The Metropolitan stopped production in the Spring of 1961 but dealers continued to market the remaining cars until Spring of the following year. I don't have both of these at hand to do a comparison, but I think it's safe to say that this is the same brochure as that produced in 1959 when the Series IV Metropolitan was introduced. They have different reference numbers.
Had they updated to the 1622cc engine and a 4 speed transmission, they may have been able to continue selling them. But it was never a sports car. The enclosed front wheels hindered manuverability considerably by limiting steering angle. If they had made modifications there, it would have helped. But BMC, makers of the Metropolitan, already had the Austin-Healey Sprite and MG Midget. Triumph had the Spitfire, and Sunbeam had the Alpine. The market for low-end British sports car was saturated. There was some similarity to what the Mustang would be, but that was a bigger car and was propelled by a huge list of available equipment.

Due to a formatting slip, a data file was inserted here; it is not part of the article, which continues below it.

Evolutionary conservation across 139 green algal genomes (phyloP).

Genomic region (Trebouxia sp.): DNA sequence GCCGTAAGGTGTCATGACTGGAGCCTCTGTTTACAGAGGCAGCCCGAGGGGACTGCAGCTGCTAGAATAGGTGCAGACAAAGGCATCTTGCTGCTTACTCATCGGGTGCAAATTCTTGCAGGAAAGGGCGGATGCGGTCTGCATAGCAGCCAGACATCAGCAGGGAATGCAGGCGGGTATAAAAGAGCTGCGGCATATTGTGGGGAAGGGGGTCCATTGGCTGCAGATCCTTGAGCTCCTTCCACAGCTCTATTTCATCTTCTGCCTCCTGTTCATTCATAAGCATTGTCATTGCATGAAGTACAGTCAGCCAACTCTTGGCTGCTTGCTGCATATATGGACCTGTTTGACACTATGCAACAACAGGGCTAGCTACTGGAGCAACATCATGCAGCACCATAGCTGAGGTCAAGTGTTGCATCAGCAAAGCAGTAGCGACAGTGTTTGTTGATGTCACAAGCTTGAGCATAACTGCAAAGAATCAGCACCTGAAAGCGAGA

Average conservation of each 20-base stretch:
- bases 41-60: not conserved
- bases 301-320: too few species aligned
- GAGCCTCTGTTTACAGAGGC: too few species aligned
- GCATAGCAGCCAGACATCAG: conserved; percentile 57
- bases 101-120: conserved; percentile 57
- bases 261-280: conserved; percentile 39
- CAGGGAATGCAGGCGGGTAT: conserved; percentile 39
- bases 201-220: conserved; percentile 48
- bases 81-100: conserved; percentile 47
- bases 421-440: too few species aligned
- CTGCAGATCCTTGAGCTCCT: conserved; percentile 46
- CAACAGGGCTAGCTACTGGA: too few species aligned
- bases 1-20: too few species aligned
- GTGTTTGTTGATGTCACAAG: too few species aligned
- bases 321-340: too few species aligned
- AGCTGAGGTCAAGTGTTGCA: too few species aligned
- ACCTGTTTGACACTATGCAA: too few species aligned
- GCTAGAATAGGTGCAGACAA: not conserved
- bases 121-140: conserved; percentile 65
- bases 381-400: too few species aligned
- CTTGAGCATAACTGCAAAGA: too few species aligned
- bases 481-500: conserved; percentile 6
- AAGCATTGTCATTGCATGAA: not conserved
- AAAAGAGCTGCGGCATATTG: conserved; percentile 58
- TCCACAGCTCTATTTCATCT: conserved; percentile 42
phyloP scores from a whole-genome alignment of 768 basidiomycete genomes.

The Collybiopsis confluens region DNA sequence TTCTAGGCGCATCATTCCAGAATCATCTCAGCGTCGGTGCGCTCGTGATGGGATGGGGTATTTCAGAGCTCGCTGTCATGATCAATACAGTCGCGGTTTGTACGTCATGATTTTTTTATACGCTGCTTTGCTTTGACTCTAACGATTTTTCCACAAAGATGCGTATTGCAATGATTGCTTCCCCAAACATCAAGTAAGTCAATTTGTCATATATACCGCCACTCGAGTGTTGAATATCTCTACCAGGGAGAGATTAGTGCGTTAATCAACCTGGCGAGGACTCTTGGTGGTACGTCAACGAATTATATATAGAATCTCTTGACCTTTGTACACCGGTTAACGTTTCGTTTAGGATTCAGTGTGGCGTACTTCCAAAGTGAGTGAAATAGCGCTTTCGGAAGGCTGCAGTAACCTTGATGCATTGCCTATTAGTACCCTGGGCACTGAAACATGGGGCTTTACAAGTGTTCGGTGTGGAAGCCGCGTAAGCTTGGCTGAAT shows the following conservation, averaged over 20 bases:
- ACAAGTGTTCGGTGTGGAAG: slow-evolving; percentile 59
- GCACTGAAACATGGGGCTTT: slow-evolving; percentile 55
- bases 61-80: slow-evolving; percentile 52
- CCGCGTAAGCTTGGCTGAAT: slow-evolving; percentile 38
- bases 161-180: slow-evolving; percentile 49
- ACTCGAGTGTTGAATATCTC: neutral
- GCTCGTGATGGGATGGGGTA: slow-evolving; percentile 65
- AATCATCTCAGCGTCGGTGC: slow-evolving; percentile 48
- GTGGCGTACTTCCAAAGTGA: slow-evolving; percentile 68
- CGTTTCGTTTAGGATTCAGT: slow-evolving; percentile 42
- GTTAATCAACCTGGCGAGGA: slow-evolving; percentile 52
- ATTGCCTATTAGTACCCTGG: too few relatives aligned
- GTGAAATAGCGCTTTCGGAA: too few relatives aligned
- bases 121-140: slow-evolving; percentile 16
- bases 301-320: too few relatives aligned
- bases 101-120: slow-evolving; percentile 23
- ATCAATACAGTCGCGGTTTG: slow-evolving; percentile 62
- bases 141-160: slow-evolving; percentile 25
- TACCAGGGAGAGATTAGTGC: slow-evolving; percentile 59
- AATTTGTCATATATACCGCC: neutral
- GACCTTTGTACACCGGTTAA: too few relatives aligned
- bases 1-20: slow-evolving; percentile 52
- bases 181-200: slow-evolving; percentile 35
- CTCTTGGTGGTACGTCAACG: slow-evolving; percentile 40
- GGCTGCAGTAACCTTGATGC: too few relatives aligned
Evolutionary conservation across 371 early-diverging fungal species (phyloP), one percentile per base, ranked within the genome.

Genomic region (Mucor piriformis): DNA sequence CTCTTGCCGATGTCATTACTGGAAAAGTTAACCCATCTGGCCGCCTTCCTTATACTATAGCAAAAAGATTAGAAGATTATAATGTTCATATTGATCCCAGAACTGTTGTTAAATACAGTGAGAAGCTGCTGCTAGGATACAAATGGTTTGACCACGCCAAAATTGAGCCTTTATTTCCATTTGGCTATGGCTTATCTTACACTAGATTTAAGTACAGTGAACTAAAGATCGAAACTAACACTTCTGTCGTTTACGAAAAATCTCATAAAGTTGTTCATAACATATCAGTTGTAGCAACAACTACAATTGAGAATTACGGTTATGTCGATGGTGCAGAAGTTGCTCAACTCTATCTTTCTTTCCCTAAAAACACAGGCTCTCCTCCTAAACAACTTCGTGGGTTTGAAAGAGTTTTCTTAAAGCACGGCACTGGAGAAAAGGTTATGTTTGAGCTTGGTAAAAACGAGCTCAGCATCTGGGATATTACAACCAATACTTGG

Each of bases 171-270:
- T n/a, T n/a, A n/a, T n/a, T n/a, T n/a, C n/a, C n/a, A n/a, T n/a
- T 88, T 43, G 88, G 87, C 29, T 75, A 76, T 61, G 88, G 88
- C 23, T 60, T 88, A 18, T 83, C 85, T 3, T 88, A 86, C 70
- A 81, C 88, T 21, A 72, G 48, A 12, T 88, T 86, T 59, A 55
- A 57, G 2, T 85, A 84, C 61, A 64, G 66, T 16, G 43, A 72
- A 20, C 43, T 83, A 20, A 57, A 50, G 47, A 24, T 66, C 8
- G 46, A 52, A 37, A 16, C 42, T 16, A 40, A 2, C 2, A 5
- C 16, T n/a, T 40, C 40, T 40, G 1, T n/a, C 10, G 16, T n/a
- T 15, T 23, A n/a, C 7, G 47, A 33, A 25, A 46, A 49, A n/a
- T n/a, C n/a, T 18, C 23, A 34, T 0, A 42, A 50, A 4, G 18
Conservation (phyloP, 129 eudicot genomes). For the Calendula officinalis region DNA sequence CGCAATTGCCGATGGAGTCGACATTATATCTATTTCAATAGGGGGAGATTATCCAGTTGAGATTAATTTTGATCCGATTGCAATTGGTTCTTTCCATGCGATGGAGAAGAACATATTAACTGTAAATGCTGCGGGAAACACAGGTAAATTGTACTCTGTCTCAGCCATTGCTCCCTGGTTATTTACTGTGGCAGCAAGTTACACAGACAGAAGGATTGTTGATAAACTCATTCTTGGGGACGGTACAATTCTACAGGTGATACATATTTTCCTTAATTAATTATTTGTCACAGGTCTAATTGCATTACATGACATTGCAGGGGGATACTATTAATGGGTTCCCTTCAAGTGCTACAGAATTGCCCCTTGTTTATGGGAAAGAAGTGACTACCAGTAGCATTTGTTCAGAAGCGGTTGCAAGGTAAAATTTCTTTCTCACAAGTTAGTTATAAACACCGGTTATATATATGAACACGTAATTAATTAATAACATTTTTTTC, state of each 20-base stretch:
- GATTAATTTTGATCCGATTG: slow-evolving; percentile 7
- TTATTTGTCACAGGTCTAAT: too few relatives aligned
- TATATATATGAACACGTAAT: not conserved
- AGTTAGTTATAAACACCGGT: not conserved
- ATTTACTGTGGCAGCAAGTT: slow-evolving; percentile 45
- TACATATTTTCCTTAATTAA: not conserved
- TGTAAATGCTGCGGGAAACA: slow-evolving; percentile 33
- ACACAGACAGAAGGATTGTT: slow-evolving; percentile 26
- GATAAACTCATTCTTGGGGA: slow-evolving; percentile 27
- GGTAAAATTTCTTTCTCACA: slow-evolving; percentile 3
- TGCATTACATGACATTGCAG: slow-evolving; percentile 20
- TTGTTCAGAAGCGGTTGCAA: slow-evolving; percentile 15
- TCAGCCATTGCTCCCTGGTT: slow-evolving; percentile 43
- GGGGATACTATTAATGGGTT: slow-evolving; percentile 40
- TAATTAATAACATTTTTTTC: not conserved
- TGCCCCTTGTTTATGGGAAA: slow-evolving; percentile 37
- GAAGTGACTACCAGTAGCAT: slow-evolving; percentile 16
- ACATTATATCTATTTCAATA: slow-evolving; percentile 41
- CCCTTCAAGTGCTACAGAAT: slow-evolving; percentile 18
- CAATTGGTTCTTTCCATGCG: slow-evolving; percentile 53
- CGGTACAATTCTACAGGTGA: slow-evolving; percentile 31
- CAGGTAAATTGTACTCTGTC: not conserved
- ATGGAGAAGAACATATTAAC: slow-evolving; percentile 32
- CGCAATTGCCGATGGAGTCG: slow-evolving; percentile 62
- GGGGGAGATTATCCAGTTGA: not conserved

While it didn't make sense for Austin to make them, I think a case could be made that AMC needed them. Being imported, they cost as much as a bigger American, but they might have been able to fight it out with the Corvair.